Houston Texans: Personnel Decisions Show Wade Phillips Is Providing Direction
For years, the Houston Texans have languished in mediocrity. While the 37-43 record that Gary Kubiak has garnered as head coach would seemingly be grounds for removal after five years, owner Bob McNair has remained faithful for two reasons.
One reason is that McNair believes stability like that of the Steelers or Patriots is integral to the success of a franchise. The other reason is because Kubiak has shown he can produce an offense that can win a championship. The defense, however, has been lacking during his entire tenure.
This offseason, recently deposed head coach of the Dallas Cowboys, Wade Phillips, was brought in to fix the defense and help the Texans finally reach their potential. At first many Texans fans were reluctant to endorse the hire for a myriad of reasons. Why would we want the Cowboys trash? Also, this hire smacks of the same good ole’ boy network hiring that Bob McNair has been burnt by in the past.
I myself, while hoping to see a more exhaustive search for a coordinator, was happy with the hire. Phillips represents the first defensive coordinator that the Texans have had that has his own defensive philosophy independent of Kubiak and general manager Rick Smith’s wishes. Wade may be an underwhelming head coach, but he has shown genius as a defensive coordinator.
Rather than look at past performance as a reason to endorse Phillips though, just look at what he’s done since taking over calling the shots for the defense and the talent evaluation on that side of the ball. Due to his independence and track record as a defensive specialist, Kubiak and Smith have made it clear that Phillips will not only call his own plays as expected as a coordinator, but will also have final personnel say for the defense.
Already this offseason, the Texans have all but said that strong safety Bernard Pollard will not be returning to the team. This means that the secondary will have a pair of new starting safeties next season after Eugene Wilson was released shortly after the season ended. While the terrible safety play would make these two moves not surprising, the Texans have shown an inability to cut ties with players who are ineffective, and yet the best option currently on the roster.
Another example of this change in defensive personnel management is the apparent impending release of Amobi Okoye, according to the Houston Chronicle's John McClain. Okoye, the tenth overall selection in the 2007 draft, never lived up to his billing as the next great three technique defensive tackle. Rather than taking an under performing defensive tackle geared to play in a 4-3 system and shoehorning him into a 3-4, Phillips is seemingly willing to cut the cord with Amobi and let him walk.
This is significant because many teams, the Texans included, are often unwilling to get rid of high draft picks from the first round because doing so admits a mistake. It is essentially confessing to the world that you were wrong about a pick that is a no brainer, as first round picks are supposed to be.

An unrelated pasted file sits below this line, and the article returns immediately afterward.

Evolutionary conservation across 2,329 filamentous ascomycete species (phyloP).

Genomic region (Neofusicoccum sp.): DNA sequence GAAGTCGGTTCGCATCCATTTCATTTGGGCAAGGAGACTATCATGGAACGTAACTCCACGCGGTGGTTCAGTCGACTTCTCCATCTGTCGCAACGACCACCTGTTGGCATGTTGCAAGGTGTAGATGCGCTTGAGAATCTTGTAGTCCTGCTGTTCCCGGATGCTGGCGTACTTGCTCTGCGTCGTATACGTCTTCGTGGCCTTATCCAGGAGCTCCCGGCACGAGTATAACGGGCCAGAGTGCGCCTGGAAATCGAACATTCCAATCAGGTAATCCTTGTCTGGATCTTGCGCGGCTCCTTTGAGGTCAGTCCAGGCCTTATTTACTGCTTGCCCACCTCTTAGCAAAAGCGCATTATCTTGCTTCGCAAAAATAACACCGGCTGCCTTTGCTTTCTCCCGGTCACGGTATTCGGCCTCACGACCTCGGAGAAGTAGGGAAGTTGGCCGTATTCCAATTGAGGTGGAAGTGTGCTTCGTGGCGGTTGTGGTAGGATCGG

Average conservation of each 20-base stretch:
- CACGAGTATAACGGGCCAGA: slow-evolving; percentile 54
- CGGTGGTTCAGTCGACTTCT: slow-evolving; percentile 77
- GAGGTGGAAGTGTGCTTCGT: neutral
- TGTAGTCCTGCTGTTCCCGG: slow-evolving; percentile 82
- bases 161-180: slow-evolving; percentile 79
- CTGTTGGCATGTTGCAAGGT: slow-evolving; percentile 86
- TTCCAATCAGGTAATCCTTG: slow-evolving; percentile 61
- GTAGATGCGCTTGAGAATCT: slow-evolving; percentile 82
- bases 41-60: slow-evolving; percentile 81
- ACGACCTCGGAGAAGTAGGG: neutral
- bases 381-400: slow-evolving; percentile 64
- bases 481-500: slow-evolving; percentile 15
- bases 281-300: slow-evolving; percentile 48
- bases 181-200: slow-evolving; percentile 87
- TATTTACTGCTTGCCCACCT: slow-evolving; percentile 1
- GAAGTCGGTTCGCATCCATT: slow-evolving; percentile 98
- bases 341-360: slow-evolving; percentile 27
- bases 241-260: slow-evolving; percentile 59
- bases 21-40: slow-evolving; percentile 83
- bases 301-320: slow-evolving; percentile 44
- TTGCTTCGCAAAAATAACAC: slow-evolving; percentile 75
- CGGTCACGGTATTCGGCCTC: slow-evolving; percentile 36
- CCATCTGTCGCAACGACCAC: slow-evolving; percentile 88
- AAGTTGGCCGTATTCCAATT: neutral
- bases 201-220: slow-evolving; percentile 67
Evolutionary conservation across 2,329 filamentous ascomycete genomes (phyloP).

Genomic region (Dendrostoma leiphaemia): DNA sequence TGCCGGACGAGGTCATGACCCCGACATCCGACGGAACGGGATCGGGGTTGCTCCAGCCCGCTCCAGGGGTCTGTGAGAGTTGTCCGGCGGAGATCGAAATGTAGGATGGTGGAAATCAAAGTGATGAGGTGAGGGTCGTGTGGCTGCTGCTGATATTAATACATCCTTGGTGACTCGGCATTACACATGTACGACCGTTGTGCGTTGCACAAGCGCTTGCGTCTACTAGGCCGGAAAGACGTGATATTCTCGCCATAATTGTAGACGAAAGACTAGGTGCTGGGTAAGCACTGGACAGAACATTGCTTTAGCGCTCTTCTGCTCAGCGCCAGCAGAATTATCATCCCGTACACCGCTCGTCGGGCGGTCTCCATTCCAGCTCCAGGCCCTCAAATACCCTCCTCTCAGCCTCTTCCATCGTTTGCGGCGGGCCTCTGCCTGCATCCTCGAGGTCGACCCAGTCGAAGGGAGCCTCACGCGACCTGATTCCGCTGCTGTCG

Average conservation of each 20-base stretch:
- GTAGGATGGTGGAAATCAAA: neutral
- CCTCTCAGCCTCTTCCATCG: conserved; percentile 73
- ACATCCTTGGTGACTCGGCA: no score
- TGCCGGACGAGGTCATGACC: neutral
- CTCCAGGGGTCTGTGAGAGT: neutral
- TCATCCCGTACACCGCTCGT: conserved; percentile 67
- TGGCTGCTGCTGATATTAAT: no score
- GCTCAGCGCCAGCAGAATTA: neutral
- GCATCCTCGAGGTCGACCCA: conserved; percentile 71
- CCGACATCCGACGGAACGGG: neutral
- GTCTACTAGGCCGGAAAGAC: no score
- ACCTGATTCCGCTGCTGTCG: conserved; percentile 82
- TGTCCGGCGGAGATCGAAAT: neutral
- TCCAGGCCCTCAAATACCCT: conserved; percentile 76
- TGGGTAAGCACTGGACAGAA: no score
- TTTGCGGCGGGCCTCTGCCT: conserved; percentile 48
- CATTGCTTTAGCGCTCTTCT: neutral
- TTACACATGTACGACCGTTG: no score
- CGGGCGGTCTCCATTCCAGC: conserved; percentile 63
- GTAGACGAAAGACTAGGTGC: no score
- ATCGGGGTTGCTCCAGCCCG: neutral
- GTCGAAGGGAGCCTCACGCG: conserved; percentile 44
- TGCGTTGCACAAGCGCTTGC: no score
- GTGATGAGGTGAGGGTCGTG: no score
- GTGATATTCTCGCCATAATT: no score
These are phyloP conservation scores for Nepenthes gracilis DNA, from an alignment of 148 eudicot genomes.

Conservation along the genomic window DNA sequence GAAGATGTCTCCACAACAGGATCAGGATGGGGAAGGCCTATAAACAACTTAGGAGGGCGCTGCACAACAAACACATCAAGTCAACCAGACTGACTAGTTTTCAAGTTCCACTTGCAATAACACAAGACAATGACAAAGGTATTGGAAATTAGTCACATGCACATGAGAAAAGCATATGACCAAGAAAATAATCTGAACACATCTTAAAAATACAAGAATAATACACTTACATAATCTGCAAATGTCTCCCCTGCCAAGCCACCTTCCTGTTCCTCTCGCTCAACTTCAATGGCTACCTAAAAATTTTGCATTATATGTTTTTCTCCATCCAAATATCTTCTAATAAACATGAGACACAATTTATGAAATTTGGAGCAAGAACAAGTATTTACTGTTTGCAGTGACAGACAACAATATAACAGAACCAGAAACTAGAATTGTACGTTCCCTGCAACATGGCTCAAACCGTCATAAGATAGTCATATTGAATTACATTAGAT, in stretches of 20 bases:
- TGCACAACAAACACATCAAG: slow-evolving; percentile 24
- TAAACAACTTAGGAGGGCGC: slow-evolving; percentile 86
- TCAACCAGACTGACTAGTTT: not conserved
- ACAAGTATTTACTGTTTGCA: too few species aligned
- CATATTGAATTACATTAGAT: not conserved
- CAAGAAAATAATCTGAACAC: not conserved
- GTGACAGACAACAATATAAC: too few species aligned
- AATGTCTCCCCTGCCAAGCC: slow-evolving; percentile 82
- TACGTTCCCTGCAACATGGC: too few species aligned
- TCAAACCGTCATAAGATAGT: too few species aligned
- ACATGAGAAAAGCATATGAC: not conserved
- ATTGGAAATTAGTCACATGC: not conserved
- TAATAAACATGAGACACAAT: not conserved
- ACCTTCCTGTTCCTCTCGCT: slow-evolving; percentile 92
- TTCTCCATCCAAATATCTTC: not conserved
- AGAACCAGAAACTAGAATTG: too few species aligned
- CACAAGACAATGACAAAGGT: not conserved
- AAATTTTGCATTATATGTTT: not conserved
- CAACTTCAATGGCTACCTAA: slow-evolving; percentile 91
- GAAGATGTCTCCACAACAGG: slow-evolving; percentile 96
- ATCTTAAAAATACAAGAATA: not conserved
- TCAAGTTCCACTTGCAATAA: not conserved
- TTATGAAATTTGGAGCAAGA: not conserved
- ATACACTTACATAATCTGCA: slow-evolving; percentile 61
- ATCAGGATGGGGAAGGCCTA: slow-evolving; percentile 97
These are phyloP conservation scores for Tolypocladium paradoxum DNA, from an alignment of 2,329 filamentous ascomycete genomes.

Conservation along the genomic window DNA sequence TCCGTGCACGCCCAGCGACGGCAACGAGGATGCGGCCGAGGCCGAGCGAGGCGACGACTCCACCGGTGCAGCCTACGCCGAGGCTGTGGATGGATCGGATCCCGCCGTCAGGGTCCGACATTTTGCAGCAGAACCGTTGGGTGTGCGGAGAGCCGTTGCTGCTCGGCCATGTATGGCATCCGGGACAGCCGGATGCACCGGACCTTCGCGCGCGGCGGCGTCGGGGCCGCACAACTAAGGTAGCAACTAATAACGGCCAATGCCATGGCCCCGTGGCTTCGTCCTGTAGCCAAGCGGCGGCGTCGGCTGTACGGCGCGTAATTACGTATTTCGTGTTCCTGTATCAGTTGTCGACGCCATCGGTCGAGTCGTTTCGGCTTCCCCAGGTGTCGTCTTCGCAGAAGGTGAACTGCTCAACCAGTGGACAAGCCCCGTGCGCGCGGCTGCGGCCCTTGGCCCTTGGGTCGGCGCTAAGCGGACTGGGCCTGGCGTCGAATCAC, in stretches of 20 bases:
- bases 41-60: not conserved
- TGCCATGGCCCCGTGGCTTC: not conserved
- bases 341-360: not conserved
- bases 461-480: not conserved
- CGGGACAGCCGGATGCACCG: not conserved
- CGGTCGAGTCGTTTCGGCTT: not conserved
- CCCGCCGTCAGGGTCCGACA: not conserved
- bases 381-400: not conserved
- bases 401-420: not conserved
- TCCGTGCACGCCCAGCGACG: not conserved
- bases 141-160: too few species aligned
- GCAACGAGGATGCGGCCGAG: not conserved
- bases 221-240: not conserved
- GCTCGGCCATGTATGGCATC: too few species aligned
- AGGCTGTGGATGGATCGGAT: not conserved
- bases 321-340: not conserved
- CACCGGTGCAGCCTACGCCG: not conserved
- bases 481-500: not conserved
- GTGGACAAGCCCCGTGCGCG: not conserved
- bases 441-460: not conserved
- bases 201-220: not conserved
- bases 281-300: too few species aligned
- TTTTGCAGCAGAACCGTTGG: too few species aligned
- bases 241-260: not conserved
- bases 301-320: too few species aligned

There is talk of Okoye getting traded, but even if a new CBA is agreed upon in order for player trades to occur before the draft, I doubt that he would fetch anything higher than the 5th round conditional pick that the Texans received for fellow Texans first round pick Travis Johnson last year. Okoye is due over two million dollars for next season which happens to be the last on his contract, and he hasn’t shown the pass rushing ability for team to spend a high to mid round pick just to try him out for one season.
Contrasting the decision to move on without Okoye, Phillips has widely made his intentions clear to make Mario Williams the focal point of the defense. While Phillips has given the occasional jabs at Mario's effort, he has stated that he will do whatever it takes to make Mario successful and has made numerous comparisons between the former first overall pick and Bruce Smith, who excelled under Phillips.
Some Texans fans believe Williams should be traded because of the switch to a 3-4. You never trade elite players, which Mario is, no matter what scheme you run. Rather, you fit the scheme to your elite players and fill in the pieces around them. Phillips has let it be known that this is exactly what he plans to do.
The point is that Phillips has shown that he will be proactive rather than reactive when shaping the defense. Right or wrong, the defense now has a clear direction instead of floating along and hoping to not be bad. Like the old saying goes, “I’ll take a wrong decision over no decision at all.”
Phillips résumé as a defensive coordinator along with the personnel moves he’s made with the Texans in his short stint with the team is cause for hope. I believe that draft picks will be spent early and often this year by Houston on the defense, but that’s not new for Houston.
Instead of seeing the same formula that hasn’t worked and yet keeps being repeated though, I think Phillips will shake up the Texans draft room just as he has their defensive personnel philosophies already. This year’s draft will look different than any other of the Kubiak regime. That isn’t guaranteed to be a good thing, but at least it breaks up the strategy that has been good enough to be mediocre. After all, the Texans previous defensive philosophy was try not to be bad, which is the best way to not be good.
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